Community members, alumni voice support for Pima football program
TUCSON, AZ (Tucson News Now) - Pima Community College football may be ending, but some community members and alumni are hoping this is actually the beginning of a prosperous program.
A public forum about Aztec football was held at the PCC Administrative Offices in Tucson Monday, March 13. A conference room was filled with alumni, supporters, board members and city council members alike.
The talk about the program's future comes after last month's announcement by the Maricopa Community College District.
The district, which includes community colleges in Phoenix, Scottsdale, Mesa and Glendale, said it will the football programs after the 2018 season.
That decision is putting a serious strain on PCC's plans.
Edgar Soto, PCC's dean of athletics, fitness and wellness, said that regardless of Maricopa's decision they might have still had to have a conversation about cuts.
"Maybe not about football," he said. "But we'd be talking within our athletics program - what do we need to do to reduce cost? If other areas of the college are being asked to reduce some cost and do some things budget wise, of course athletics is going to be also."
Soto said 25 percent of his athletic budget is dedicated by football and he's got 15 other programs under his watch.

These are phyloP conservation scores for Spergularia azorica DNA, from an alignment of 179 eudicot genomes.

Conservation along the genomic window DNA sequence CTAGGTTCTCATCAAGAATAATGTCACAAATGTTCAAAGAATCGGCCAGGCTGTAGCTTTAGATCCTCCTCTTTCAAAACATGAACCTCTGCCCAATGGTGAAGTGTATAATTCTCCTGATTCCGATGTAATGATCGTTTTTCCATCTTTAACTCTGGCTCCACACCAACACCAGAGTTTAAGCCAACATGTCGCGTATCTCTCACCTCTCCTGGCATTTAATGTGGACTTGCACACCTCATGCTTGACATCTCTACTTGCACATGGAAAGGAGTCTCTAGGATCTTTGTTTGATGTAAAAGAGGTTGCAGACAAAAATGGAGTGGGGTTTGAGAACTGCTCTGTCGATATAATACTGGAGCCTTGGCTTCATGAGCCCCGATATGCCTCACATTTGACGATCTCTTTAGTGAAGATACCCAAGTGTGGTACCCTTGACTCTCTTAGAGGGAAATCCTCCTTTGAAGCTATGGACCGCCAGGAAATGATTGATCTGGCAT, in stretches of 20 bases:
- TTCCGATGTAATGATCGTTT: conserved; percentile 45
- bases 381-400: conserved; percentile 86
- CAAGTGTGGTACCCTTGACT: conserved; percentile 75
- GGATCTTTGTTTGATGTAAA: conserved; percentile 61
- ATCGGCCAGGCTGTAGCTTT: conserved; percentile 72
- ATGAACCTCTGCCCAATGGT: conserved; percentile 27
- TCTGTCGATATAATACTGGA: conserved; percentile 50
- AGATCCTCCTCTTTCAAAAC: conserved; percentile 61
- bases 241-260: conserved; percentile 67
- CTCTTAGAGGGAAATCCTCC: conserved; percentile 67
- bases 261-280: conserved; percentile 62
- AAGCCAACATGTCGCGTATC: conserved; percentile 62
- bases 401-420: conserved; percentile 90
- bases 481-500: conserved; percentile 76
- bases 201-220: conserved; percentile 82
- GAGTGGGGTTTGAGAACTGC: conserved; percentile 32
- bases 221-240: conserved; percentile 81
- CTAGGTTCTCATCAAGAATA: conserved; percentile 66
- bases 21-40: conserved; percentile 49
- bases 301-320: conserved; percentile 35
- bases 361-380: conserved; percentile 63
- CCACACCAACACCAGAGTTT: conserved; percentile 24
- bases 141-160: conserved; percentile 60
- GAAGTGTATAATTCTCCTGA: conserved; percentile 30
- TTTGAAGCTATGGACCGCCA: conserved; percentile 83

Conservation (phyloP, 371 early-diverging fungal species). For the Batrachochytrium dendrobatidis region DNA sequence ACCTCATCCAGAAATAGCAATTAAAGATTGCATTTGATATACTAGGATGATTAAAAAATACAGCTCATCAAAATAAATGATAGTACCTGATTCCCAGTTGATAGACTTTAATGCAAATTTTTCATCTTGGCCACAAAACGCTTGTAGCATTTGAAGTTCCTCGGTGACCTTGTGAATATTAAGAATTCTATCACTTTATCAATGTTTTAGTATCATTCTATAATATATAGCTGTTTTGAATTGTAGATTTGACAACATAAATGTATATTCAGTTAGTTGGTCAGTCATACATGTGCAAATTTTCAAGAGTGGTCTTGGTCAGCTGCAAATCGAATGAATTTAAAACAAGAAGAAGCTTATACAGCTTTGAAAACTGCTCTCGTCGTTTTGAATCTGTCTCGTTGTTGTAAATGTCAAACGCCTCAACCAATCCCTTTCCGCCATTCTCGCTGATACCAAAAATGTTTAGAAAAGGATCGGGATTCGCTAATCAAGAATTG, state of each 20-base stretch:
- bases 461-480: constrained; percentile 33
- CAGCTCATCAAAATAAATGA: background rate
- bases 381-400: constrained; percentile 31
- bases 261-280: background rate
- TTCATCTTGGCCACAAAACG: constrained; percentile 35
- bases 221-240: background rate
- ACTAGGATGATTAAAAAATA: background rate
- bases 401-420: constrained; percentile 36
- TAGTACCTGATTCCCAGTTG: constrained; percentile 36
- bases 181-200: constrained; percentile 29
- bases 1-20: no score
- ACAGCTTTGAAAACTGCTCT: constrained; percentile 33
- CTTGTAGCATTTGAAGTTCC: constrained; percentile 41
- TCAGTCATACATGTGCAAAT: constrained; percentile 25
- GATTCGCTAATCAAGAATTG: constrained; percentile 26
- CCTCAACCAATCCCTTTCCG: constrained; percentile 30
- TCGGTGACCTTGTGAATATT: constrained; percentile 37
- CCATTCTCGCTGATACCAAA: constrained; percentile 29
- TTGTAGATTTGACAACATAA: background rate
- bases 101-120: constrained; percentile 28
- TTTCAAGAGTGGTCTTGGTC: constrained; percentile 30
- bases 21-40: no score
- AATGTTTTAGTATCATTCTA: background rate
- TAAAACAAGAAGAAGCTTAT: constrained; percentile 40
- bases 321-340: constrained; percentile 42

Soto and PCC Chancellor Lee Lambert were at the forefront of Monday's forum, leading the discussion. Lambert recognized that football is not a money-maker for the college.
"I'm optimistic," he said. "But I know the challenges that are in front of them."
The task at hand is making Aztecs football a sustainable option.
Lambert was asked what it would take to keep the program by the audience. He listed several challenges.
First, will Pima even have enough opponents in their league? The loss of the four schools cuts the Western States League size in half, leaving only four college remaining -- Pima, Eastern Arizona, Arizona Western and Snow.
Second, does PCC have the fundraising to sustain the program? Lambert made it clear that help would need to come from outside donors.
Finally, Lambert questioned if the program can cope with the liability and risk of injuries, particularly with the lasting effects of concussions.
The decision is now up to the college's administration. Soto said there is no timetable for when that could come.
"This is a decision that they're not going to take lightly," he said. "I think they're going to do their homework They're going to find out all the information and they're going to make probably the best informed decision they can. I know they're not going to rush into anything."
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